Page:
Idaho’s computerized court records system has been up and down in recent weeks, frustrating those who access it on a daily basis. The website gets about 200,000 “hits” a day.
The problems with the system, called the Idaho Repository, have nothing to do with with an upgrade that’s being phased in county-by-county through 2017, said Senior Justice Linda Copple Trout, interim administrative director of Idaho courts. It’s simply that the Repository is failing with age.
“We currently have three servers and they are old. We are in the process of upgrading all three servers in the hopes that will make a difference,” Copple Trout said.
Court staff will also install a program that will route people to the most functional server. Right now, Copple Trout said, two people can log in at the same time and get different results depending on what server they end up on.
“If one goes out, it will automatically convert you to a different server,” she said of the software. “We are hopeful that the combination of those things will make it more reliable.”
Idaho launched the computerized court records management system in the 1980s to allow officials to look up how much money was collected in fines so they could make accurate budget projections. An upgrade about a decade later allowed the public to access some court records, including speeding tickets, criminal charges, civil suits and court dates.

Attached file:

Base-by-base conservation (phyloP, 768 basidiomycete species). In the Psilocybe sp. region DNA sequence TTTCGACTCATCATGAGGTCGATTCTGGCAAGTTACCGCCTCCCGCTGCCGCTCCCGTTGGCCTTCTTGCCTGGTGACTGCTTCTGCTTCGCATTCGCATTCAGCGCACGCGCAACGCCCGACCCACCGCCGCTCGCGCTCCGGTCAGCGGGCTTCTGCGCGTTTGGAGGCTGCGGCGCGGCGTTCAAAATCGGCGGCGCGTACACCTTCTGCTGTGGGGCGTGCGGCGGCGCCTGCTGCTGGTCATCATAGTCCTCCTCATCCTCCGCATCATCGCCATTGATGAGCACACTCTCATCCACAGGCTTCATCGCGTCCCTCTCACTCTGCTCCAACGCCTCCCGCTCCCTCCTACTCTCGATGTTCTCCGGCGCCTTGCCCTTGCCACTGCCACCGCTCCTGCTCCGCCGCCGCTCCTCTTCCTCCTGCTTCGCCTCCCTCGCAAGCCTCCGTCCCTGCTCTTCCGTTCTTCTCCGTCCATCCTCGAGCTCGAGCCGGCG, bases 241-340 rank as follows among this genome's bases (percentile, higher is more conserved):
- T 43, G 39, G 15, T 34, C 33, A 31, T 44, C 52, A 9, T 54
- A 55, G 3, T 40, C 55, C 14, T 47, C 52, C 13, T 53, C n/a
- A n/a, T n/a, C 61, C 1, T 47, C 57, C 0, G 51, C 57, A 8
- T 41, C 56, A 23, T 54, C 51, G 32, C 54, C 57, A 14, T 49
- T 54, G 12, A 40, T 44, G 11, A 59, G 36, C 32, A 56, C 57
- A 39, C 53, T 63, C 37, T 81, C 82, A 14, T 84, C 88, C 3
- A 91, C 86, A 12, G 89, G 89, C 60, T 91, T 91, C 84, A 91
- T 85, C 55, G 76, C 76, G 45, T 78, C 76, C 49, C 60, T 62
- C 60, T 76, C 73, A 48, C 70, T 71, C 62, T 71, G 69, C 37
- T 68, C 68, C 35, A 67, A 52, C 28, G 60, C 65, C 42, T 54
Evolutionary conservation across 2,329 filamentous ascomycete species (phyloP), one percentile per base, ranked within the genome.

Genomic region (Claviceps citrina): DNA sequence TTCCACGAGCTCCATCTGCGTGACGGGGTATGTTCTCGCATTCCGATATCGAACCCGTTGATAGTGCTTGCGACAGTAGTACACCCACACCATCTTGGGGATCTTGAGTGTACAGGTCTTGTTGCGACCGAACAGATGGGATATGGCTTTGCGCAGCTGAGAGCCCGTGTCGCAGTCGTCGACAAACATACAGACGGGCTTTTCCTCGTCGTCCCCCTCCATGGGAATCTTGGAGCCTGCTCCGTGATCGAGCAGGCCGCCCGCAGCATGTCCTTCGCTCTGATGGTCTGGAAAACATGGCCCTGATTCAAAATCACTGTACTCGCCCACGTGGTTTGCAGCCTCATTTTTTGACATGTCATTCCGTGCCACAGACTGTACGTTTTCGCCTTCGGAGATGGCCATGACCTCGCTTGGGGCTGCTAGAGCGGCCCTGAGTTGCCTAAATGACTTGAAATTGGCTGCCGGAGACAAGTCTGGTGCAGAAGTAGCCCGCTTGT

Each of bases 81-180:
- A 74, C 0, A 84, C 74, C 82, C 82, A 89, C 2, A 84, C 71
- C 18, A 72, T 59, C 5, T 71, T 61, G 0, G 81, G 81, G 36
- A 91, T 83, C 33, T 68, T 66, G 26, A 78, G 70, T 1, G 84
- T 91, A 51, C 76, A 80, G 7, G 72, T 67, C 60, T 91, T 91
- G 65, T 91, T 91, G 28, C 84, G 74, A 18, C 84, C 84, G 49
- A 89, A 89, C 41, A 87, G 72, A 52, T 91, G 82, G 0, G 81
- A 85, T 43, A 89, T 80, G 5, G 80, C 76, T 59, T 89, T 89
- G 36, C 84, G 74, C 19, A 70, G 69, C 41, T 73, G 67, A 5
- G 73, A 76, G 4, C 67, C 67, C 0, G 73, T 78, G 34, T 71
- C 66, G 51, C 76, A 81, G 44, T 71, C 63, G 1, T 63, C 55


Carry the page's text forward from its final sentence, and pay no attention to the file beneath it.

In late 2013, the Idaho Supreme Court proposed replacing the system after its vendor declared it to be at the end of its expected lifespan. The court proposed a five-year, $21.6 million plan to replace the system.
The good news is that the transition to the new system — Odyssey, created by Tyler Technologies — has gone well in Twin Falls County, the first county to get it. The changeover was done in late June.
“There are bugs. There are issues, as you would expect, with any very, very large conversion of data from one system to a new system and a whole new software program,” Copple Trout said. “But it’s up and running, and it’s been going for three weeks.”
Ada County is scheduled to move to the new system in February of 2016.